Camp 07 - Huayhuash

7035. Inside our tent [text]
7103. A fine mountain [text]

Huayhuash - Portachuela Pass 4750m - Laguna Viconga

Day 14 Wed 20 Jun 1984.
Looked out at 0530 and 100% cloudy, but rapidly became cloudless, tea at 0600, breakfast at 0700, off at 0800. [photo] Started climbing almost immediately, and reached the top at 1000 with Bob. [photo] We heard Max's cough just before he came over the top. We saw a photo-recce Canberra bomber fly over. We descended to the Viconga Lake which is also dammed to produce a head of water. We stopped here for lunch at 1200, then continued turning fairly sharp right up another valley, but camped not too far up, perhaps because the arrieros were in front of us and didn't want too cold a night.
Rosie writes:
" Had to put up our own tents because the arrieros had gone 'on strike'. We are at 4,600m "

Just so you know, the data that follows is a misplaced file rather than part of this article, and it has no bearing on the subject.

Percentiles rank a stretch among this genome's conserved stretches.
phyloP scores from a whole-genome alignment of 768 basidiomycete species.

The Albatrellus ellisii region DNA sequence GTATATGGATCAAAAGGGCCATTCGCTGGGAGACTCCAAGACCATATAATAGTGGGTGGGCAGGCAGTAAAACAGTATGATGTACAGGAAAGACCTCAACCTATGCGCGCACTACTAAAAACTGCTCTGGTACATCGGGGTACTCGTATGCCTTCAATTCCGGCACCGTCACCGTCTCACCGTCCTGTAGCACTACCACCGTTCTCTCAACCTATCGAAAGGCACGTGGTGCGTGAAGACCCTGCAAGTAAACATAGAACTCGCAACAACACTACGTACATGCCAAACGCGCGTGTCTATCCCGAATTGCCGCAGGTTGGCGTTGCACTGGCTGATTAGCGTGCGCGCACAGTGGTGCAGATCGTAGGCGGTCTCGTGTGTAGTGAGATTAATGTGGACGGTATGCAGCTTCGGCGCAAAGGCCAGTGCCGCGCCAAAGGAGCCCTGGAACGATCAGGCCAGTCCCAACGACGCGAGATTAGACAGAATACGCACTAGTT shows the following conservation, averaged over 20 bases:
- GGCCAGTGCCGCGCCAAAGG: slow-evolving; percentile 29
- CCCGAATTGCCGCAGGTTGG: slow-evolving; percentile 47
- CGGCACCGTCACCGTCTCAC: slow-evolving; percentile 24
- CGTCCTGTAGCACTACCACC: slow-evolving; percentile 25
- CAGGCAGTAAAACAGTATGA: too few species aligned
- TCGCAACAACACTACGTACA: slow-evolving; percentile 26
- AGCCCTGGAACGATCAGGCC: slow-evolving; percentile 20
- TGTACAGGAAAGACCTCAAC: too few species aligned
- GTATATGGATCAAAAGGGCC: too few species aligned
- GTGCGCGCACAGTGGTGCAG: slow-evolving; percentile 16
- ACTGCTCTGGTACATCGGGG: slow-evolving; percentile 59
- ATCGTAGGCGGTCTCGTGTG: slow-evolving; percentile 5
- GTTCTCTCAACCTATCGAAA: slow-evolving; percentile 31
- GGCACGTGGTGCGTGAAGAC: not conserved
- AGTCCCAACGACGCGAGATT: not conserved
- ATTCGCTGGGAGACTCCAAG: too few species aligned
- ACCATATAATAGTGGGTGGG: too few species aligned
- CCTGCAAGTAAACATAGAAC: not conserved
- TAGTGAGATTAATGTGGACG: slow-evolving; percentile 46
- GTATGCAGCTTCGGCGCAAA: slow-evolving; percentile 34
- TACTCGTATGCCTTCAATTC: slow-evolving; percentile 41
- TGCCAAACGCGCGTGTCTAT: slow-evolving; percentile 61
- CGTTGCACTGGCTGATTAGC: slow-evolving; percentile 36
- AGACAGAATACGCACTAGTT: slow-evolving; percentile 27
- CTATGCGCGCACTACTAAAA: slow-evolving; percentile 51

Pitched tent in windy conditions, had tea, then a very interesting talk with John Jackson, who recommended the books listed at the back. He is a quiet, modest, very likeable bloke who has really done a lot in his 63 years

Our Leaders

See Alfred Gregory
"he's a bit obsessive about smoking."
"Greg twisted his right knee on a boulder and I think the patella came loose. It hurts a lot, and he won't be able to walk for a bit, but is riding like Lady Godiva on a white horse."
"Greg has his leg strapped up and manages somehow with 2 sticks."

Alfred Gregory, taken 2004.
John Jackson, taken 1990.
See John Jackson
"....interesting talk with John Jackson, who recommended the books listed at the back. He is a quiet, modest, very likeable bloke who has really done a lot in his 63 years."
Dinner at 1930, smokers last as usual, its getting very cold so we all cleared off to bed at 2040.

Camp 08 - L.Viconga

7125. Rosie on Punta Cuyoc [text]
7130. "Dead sheep" cactus [text]

Laguna Viconga - Punta Cuyoc 5025m - Huahacpatay

Day 15 Thu 21 Jun 1984.